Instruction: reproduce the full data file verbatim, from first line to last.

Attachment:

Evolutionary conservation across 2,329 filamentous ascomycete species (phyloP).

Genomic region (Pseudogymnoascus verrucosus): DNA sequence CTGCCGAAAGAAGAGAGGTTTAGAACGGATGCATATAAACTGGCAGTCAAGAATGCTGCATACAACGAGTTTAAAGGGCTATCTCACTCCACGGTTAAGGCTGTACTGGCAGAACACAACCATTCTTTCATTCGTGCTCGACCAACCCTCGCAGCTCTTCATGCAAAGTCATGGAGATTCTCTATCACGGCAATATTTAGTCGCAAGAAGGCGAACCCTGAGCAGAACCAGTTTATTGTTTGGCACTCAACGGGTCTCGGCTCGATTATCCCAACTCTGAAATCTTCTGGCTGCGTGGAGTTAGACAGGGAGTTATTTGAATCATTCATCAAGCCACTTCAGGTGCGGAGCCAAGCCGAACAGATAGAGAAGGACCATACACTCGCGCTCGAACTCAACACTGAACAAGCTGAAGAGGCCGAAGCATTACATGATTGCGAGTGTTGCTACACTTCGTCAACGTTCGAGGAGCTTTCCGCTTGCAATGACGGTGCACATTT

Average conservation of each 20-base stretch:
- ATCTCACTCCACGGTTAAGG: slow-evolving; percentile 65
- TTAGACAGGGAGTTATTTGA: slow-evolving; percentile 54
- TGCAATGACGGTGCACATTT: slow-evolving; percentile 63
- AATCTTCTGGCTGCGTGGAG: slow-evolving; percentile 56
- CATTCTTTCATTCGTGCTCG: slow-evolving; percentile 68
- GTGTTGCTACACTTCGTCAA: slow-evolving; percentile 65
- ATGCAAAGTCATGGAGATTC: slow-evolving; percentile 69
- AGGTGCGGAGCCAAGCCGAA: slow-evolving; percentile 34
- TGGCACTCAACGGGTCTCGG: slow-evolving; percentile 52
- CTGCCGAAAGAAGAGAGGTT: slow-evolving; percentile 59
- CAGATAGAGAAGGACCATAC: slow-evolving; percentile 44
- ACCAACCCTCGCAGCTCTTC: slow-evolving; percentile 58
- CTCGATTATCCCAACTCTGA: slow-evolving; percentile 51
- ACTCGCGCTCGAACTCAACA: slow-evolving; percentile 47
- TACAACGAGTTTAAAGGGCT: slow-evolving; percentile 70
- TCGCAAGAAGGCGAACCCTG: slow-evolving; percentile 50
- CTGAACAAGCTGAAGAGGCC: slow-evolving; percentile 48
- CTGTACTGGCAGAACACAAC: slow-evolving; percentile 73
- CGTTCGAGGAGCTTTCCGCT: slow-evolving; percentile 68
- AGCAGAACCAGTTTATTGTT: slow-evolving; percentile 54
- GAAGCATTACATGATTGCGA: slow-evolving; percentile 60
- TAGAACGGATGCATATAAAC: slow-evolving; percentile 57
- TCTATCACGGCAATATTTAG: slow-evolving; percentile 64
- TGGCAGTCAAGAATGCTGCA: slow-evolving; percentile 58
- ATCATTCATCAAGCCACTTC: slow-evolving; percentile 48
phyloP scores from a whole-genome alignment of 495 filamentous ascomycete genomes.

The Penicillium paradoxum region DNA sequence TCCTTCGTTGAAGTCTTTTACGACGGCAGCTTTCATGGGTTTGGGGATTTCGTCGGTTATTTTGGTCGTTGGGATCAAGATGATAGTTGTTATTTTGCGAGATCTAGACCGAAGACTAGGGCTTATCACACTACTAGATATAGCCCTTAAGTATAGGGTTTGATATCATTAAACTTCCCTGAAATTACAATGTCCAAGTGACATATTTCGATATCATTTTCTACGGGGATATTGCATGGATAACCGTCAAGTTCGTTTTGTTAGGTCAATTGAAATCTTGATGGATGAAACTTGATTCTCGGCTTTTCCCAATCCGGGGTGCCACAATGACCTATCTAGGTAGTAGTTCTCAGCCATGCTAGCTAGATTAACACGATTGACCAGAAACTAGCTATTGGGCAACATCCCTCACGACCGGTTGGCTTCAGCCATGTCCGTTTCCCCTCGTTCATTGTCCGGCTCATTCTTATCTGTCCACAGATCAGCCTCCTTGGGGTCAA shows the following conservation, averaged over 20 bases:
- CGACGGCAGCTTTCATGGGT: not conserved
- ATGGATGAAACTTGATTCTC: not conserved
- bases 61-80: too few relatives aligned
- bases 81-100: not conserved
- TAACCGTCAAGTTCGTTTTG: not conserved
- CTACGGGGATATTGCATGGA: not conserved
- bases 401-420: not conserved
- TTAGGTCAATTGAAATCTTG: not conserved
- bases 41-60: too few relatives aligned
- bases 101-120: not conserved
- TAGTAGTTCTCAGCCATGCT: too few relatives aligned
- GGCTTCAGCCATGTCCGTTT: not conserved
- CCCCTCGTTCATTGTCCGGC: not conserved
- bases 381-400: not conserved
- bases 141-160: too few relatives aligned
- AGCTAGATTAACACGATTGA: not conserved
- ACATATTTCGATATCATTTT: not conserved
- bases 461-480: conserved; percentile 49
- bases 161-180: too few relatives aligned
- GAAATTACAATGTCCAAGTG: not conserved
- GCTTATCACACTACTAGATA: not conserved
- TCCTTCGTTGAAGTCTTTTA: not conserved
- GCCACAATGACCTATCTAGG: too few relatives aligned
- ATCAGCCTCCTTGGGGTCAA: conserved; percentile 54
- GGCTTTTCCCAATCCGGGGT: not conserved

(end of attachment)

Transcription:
Evolutionary conservation across 2,329 filamentous ascomycete species (phyloP).

Genomic region (Pseudogymnoascus verrucosus): DNA sequence CTGCCGAAAGAAGAGAGGTTTAGAACGGATGCATATAAACTGGCAGTCAAGAATGCTGCATACAACGAGTTTAAAGGGCTATCTCACTCCACGGTTAAGGCTGTACTGGCAGAACACAACCATTCTTTCATTCGTGCTCGACCAACCCTCGCAGCTCTTCATGCAAAGTCATGGAGATTCTCTATCACGGCAATATTTAGTCGCAAGAAGGCGAACCCTGAGCAGAACCAGTTTATTGTTTGGCACTCAACGGGTCTCGGCTCGATTATCCCAACTCTGAAATCTTCTGGCTGCGTGGAGTTAGACAGGGAGTTATTTGAATCATTCATCAAGCCACTTCAGGTGCGGAGCCAAGCCGAACAGATAGAGAAGGACCATACACTCGCGCTCGAACTCAACACTGAACAAGCTGAAGAGGCCGAAGCATTACATGATTGCGAGTGTTGCTACACTTCGTCAACGTTCGAGGAGCTTTCCGCTTGCAATGACGGTGCACATTT

Average conservation of each 20-base stretch:
- ATCTCACTCCACGGTTAAGG: slow-evolving; percentile 65
- TTAGACAGGGAGTTATTTGA: slow-evolving; percentile 54
- TGCAATGACGGTGCACATTT: slow-evolving; percentile 63
- AATCTTCTGGCTGCGTGGAG: slow-evolving; percentile 56
- CATTCTTTCATTCGTGCTCG: slow-evolving; percentile 68
- GTGTTGCTACACTTCGTCAA: slow-evolving; percentile 65
- ATGCAAAGTCATGGAGATTC: slow-evolving; percentile 69
- AGGTGCGGAGCCAAGCCGAA: slow-evolving; percentile 34
- TGGCACTCAACGGGTCTCGG: slow-evolving; percentile 52
- CTGCCGAAAGAAGAGAGGTT: slow-evolving; percentile 59
- CAGATAGAGAAGGACCATAC: slow-evolving; percentile 44
- ACCAACCCTCGCAGCTCTTC: slow-evolving; percentile 58
- CTCGATTATCCCAACTCTGA: slow-evolving; percentile 51
- ACTCGCGCTCGAACTCAACA: slow-evolving; percentile 47
- TACAACGAGTTTAAAGGGCT: slow-evolving; percentile 70
- TCGCAAGAAGGCGAACCCTG: slow-evolving; percentile 50
- CTGAACAAGCTGAAGAGGCC: slow-evolving; percentile 48
- CTGTACTGGCAGAACACAAC: slow-evolving; percentile 73
- CGTTCGAGGAGCTTTCCGCT: slow-evolving; percentile 68
- AGCAGAACCAGTTTATTGTT: slow-evolving; percentile 54
- GAAGCATTACATGATTGCGA: slow-evolving; percentile 60
- TAGAACGGATGCATATAAAC: slow-evolving; percentile 57
- TCTATCACGGCAATATTTAG: slow-evolving; percentile 64
- TGGCAGTCAAGAATGCTGCA: slow-evolving; percentile 58
- ATCATTCATCAAGCCACTTC: slow-evolving; percentile 48
phyloP scores from a whole-genome alignment of 495 filamentous ascomycete genomes.

The Penicillium paradoxum region DNA sequence TCCTTCGTTGAAGTCTTTTACGACGGCAGCTTTCATGGGTTTGGGGATTTCGTCGGTTATTTTGGTCGTTGGGATCAAGATGATAGTTGTTATTTTGCGAGATCTAGACCGAAGACTAGGGCTTATCACACTACTAGATATAGCCCTTAAGTATAGGGTTTGATATCATTAAACTTCCCTGAAATTACAATGTCCAAGTGACATATTTCGATATCATTTTCTACGGGGATATTGCATGGATAACCGTCAAGTTCGTTTTGTTAGGTCAATTGAAATCTTGATGGATGAAACTTGATTCTCGGCTTTTCCCAATCCGGGGTGCCACAATGACCTATCTAGGTAGTAGTTCTCAGCCATGCTAGCTAGATTAACACGATTGACCAGAAACTAGCTATTGGGCAACATCCCTCACGACCGGTTGGCTTCAGCCATGTCCGTTTCCCCTCGTTCATTGTCCGGCTCATTCTTATCTGTCCACAGATCAGCCTCCTTGGGGTCAA shows the following conservation, averaged over 20 bases:
- CGACGGCAGCTTTCATGGGT: not conserved
- ATGGATGAAACTTGATTCTC: not conserved
- bases 61-80: too few relatives aligned
- bases 81-100: not conserved
- TAACCGTCAAGTTCGTTTTG: not conserved
- CTACGGGGATATTGCATGGA: not conserved
- bases 401-420: not conserved
- TTAGGTCAATTGAAATCTTG: not conserved
- bases 41-60: too few relatives aligned
- bases 101-120: not conserved
- TAGTAGTTCTCAGCCATGCT: too few relatives aligned
- GGCTTCAGCCATGTCCGTTT: not conserved
- CCCCTCGTTCATTGTCCGGC: not conserved
- bases 381-400: not conserved
- bases 141-160: too few relatives aligned
- AGCTAGATTAACACGATTGA: not conserved
- ACATATTTCGATATCATTTT: not conserved
- bases 461-480: conserved; percentile 49
- bases 161-180: too few relatives aligned
- GAAATTACAATGTCCAAGTG: not conserved
- GCTTATCACACTACTAGATA: not conserved
- TCCTTCGTTGAAGTCTTTTA: not conserved
- GCCACAATGACCTATCTAGG: too few relatives aligned
- ATCAGCCTCCTTGGGGTCAA: conserved; percentile 54
- GGCTTTTCCCAATCCGGGGT: not conserved